University of Florida

Appendix 14: Glossary

action threshold

pest density at which a management tactic is implemented to avoid economic loss.


business ventures revolving around agricultural production, such as marketing pesticides, fertilizer or pest population information.

apical meristem

the growing point (bud) of the stem through which vertical growth occurs.


a disease characterized by general and rapid killing of leaves, flowers and stems.


the collection of outermost floral leaves or sepals that enclose the remaining floral parts until flower maturity.


a definite, sunken or cracked dead area on the stem or branch that is surrounded by living tissues.


a yellowing or bleaching of normally green tissues due to the decline in chlorophyll production; often a common disease symptom but may be due to unavailable nutrients.


pair of tubular processes on the posterior part of an aphid's abdomen, looking like two "pipes".


pertaining to the top surface or "back" of insects.


solid waste of insects (fecal material).


the enlargement of a canker or other wound about a stem, completely cutting off water and/or nutrient supply resulting in plant death.

Integrated post management (IPM)

an approach to controlling pests which emphasizes minimizing crop losses by all means at the grower's disposal - resistant and tolerant varieties, cultural methods, biological control, and application of chemicals.

larva - (larvae pl.)

the immature stage between the egg and the pupa of an insect with complete metamorphosis.


a localized area of diseased tissue, such as a leaf spot or canker.


a legless larva of a fly, without a well defined head region.


very short hairlike appendages covering the body of certain caterpillars; usually requires magnification to be seen.


characteristic symptom of viral diseases where variegated patterns of dark green to yellow form in leaves.


an irregular pattern of light and dark areas in foliage.

myceilum - (mycelia pl.)

the hypha or mass of hyphae that make up the body of a fungus.


a rapid, localized destruction of all tissue structures resulting in death; rots and cankers are necrotic symptoms.


egg laying organ of the female insect.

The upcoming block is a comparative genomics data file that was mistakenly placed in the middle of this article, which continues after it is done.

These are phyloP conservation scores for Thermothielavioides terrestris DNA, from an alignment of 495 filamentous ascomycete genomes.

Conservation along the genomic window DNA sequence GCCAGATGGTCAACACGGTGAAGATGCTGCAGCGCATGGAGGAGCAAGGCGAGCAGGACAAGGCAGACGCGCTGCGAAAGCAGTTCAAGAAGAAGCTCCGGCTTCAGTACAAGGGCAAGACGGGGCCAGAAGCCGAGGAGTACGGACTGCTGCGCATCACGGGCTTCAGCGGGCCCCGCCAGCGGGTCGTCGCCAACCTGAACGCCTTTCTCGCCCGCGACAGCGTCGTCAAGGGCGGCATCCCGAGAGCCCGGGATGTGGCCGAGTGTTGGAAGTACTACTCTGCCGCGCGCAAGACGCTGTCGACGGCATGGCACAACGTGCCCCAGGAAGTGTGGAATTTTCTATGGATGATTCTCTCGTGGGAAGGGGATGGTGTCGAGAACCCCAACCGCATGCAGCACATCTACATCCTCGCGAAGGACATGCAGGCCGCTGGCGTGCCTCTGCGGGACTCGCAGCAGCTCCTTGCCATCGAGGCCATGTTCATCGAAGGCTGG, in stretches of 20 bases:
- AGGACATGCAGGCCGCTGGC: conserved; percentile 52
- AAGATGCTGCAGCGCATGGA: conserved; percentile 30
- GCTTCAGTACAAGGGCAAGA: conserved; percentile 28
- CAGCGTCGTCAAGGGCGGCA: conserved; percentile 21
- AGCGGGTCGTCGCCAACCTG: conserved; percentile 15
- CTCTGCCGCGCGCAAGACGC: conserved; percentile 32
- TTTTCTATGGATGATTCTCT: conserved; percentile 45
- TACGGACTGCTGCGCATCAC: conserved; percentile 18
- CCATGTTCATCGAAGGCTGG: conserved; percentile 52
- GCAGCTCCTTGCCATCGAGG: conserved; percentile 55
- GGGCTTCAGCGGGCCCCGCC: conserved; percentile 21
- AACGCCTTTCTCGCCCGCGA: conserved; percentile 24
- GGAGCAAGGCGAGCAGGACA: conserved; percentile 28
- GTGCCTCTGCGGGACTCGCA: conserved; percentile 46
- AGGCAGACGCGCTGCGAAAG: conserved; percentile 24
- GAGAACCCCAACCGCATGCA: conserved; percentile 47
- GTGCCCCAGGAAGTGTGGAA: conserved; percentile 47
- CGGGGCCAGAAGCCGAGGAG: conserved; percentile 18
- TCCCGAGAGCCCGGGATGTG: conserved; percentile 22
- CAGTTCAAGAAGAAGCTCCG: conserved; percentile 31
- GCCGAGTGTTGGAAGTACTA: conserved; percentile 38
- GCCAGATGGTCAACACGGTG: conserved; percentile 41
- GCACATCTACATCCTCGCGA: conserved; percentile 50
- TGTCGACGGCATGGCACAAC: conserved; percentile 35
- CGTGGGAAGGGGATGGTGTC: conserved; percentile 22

an organism that is partially or wholly dependent upon living tissue for survival; an example of particular interest to an IPM practitioner is the beneficial insect which lives in or on other living organisms (hosts); are usually smaller than their host, many insect pest parasites are small wasps.


the measure of a plant's developmental stage.


a beneficial insect that is usually larger than its prey and which kills and devours more than one host during its lifetime.


a fleshy, non-jointed protrusion on the underside of a caterpillar's abdomen, which functions as a leg.

pupa - (pupae pl.)

the inactive stage between larva and adult in insects with complete metamorphosis.

pyonidium - (pycnidia pl.)

a spherical or flask-shaped asexual fruiting body of a fungus that can be resolved easily with a hand lens.

scierotlum (sclerotia pl.)

small, fungal resting structure composed of a mass of interwoven funnel strands; these are usually dark colored and variable in shape.


a hard, triangular plate on the dorsal surface of true bugs, between the base of the wings.

shot hole

a symptom in which small diseased fragments of leaves fall off and leave small holes in their place.

stoma (stomata pl.)

opening usually in the lower leaf epidermis that connect to intercellular space where gas exchange occurs between the spongy tissue and the outside air.


a groove or seam in the external skeleton on an insect.


a compound leaf with three leaflets arising from the same rachis or leaf axis.

true legs

appendages on ventral portion of thorax; insects have six such structures.

vein banding

a viral disease symptom in which areas along leaf veins are darker green than the tissue between these veins.


a target or bulls eye-like symptom on plant tissue that is diagnostic of certain diseases.